"In order to make an interesting movie, you either have a superhero caught up in an ordinary situation or a normal person caught up in an extreme situation," he added. "And I prefer the second, because I feel this is more true to reality. We're all normal people but sometimes have to face things that are bigger than us or are caught in a very complicated situation. Take anybody in this life. Who is a superhero among us? Nobody. We are all like ordinary people but we have to deal with very complicated things -- politics, society, economy, and in our case, for Palestinians, freedom fighting. It's all extreme situations and this resembles more reality than the opposite concept of superheroes caught up in an ordinary conversation."
Abu-Assad was born in 1961 in Nazareth, currently the largest Arab city in the north of what is now Israel, where the director resides today. A Muslim, Abu-Assad said he does not identify himself as an "Arab-Israeli," but as a "Palestinian." He also insists this should be his choice as to what he is called and identified as -- a literal form of self determination.
"I was never a member of a political party but I sympathized with the true liberal parties," he said, adding that he's always felt kinship with those who advocate for freedom and civil rights. Abu-Assad studied airplane engineering for six years in Holland, but found out that wasn't for him.
"When I was a kid I watched lots of movies and was intrigued by this medium and exposed to it when I was very young," he said. "When I worked as an engineer, I knew I didn't want to spend my life engineering. I went back to Nazareth and by accident I met a Palestinian director called Rashid Masharawi, and he offered me the first job as an assistant. After one year I produced for him his first feature film ["Hatta Ishaar Akhar," released in 1994]. And later I started to make my own movies. In 1992 I made my first short, 'Paper House.'"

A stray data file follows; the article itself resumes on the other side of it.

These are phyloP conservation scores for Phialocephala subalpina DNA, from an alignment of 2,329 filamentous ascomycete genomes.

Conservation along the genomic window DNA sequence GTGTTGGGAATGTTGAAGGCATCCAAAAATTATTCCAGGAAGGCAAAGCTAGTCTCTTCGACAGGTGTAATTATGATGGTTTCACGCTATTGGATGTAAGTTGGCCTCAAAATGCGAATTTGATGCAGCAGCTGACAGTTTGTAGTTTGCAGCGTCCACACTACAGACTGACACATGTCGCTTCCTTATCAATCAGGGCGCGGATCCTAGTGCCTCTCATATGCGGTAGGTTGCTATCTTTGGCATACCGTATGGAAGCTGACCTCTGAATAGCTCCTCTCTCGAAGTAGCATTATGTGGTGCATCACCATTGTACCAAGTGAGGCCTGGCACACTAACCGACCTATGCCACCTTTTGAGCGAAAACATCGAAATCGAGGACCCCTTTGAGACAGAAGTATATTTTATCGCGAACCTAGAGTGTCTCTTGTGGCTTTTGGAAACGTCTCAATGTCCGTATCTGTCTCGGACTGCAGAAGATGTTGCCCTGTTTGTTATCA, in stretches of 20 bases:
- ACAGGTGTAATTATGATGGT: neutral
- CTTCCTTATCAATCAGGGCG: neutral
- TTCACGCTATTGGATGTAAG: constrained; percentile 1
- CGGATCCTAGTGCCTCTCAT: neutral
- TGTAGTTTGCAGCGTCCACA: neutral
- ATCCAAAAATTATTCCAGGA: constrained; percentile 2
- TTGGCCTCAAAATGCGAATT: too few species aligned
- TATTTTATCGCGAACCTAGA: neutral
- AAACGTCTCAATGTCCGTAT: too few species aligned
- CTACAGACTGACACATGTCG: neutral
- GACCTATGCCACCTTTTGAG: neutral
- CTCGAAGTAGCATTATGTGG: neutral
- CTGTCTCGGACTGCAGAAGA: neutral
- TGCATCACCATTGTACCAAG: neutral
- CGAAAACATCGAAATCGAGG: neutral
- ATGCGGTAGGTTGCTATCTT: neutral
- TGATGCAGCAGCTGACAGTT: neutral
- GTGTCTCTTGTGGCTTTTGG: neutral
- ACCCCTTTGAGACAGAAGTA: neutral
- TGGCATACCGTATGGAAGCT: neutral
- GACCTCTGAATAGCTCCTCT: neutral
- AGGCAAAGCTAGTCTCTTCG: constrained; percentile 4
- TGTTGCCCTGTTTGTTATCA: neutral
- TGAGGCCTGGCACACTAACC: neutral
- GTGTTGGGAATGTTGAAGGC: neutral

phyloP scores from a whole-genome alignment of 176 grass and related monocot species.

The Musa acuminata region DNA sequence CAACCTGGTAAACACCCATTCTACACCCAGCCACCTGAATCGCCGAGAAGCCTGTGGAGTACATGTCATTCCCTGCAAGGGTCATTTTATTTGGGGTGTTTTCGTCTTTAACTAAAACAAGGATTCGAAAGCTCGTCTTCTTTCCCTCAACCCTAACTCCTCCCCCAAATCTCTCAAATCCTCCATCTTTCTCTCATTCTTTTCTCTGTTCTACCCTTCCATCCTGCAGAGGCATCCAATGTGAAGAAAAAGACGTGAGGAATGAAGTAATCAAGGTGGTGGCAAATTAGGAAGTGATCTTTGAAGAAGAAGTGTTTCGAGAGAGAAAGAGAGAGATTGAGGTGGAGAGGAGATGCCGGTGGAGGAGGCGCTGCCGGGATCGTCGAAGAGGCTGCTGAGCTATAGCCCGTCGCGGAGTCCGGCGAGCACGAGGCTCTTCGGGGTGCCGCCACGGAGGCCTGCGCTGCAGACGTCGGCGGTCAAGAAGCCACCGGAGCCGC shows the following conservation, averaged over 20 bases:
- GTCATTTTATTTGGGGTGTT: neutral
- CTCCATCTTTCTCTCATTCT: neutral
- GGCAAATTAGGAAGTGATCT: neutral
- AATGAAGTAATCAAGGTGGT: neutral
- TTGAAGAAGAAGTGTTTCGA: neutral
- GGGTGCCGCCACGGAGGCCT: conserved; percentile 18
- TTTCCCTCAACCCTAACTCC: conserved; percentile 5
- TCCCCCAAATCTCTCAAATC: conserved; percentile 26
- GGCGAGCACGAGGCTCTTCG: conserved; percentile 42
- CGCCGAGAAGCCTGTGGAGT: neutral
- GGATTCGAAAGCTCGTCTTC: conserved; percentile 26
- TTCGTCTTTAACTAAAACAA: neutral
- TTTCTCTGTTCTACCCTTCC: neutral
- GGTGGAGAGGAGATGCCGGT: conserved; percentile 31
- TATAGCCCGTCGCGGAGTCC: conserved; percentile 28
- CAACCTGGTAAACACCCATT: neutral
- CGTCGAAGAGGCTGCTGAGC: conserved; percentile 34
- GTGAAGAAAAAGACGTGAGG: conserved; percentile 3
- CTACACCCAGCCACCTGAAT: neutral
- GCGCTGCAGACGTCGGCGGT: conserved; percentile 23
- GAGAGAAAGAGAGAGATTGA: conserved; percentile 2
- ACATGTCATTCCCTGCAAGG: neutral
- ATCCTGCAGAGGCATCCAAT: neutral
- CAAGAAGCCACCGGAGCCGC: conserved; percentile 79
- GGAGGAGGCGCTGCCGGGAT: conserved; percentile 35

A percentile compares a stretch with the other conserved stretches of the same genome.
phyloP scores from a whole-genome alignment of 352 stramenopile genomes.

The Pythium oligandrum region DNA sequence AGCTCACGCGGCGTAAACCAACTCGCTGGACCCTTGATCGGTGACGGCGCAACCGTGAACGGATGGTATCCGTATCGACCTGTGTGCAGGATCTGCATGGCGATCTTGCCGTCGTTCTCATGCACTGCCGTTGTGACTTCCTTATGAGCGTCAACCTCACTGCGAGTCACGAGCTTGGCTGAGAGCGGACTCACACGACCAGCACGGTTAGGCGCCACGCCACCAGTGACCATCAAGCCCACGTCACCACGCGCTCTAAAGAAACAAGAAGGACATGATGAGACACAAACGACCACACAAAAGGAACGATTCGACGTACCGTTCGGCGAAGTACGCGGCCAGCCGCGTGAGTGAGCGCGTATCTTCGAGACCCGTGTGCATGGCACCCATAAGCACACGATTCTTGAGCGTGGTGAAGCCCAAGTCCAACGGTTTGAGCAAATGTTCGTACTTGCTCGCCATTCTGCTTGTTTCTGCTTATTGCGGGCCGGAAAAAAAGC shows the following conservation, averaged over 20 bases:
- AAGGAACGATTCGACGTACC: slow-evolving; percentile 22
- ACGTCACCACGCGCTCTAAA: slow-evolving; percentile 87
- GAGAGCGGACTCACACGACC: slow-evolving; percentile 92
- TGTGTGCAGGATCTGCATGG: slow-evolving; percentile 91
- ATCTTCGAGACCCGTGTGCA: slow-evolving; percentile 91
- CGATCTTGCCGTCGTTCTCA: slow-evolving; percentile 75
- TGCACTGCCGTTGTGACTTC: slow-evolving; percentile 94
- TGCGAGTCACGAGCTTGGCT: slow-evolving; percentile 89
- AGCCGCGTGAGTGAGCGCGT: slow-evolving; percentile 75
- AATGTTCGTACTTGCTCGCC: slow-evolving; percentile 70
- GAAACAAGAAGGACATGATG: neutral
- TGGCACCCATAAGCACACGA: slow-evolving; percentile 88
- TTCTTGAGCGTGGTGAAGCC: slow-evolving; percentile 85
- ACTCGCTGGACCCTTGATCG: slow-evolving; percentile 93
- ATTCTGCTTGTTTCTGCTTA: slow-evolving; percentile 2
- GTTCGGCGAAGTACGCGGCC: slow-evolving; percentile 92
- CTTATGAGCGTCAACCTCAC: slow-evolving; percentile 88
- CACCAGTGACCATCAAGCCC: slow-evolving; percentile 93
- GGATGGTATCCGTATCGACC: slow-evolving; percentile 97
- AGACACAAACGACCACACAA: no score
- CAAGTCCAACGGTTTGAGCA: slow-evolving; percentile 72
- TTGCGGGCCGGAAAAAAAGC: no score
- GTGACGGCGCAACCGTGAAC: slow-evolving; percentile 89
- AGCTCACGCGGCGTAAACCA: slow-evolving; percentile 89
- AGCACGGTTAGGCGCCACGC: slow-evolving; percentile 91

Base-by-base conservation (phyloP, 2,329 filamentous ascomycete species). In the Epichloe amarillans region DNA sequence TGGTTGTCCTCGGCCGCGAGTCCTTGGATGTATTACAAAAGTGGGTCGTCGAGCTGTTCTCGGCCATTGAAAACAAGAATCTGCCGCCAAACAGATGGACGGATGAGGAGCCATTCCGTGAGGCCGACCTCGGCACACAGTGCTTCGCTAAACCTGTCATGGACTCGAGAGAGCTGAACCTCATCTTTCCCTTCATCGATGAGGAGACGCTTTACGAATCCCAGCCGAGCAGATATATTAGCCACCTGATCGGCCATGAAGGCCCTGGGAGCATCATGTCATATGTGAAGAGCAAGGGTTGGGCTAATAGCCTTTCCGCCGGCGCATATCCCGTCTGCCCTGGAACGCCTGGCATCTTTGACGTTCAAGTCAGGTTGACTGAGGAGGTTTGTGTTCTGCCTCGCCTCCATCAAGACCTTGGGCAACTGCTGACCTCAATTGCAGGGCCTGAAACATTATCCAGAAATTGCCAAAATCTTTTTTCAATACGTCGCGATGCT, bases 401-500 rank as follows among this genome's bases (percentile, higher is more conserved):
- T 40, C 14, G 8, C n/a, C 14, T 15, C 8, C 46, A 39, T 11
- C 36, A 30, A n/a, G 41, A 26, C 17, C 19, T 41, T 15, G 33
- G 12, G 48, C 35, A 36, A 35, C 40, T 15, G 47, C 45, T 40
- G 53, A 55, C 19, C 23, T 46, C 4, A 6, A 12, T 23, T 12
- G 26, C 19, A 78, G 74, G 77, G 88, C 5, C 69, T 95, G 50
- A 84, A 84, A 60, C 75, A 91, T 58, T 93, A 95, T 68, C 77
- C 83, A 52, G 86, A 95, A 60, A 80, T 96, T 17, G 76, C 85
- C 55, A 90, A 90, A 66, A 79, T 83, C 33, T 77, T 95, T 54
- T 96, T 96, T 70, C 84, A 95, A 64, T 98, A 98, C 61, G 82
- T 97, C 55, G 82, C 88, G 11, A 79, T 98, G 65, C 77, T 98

He estimated that there are currently around 10 Palestinians directing feature films.
For centuries in Eastern Europe, the ancestors of modern Israelis were forced to live in walled-off ghettos that segregated them from Christians. It's ironic then, that Israel is building walls of its own, creating Palestinian ghettos. That analogy isn't an easy one for Abu-Assad.
"I don't like to make comparisons, especially with Europe," he said. "In every religion, race or color you will find good people and bad people. We learn from research that most people who were hit by their parents will hit their kids; it's a normal thing. The way you were treated is the way you will treat others."
Regarding the ongoing Palestinian-Israeli impasse, Abu-Assad mused: "Sure, we are all Semitic people. But still we have different interests. I don't believe our conflict is a conflict of race or religion... but of interests. I think some of the survivors of the Holocaust, after they were so disappointed in the West, and in humanity, actually, they came with the idea that in order to survive you need to have a state. And they make a link between the state and surviving. And in order for their state to survive they have to protect the interests of the West in the Middle East... I truly believe this is the true conflict -- not a conflict between Jews and Muslims or Arabs and Israelis."
Ed Rampell is The Progressive's man in Hollywood and co-author of "The Hawaii Movie and Television Book."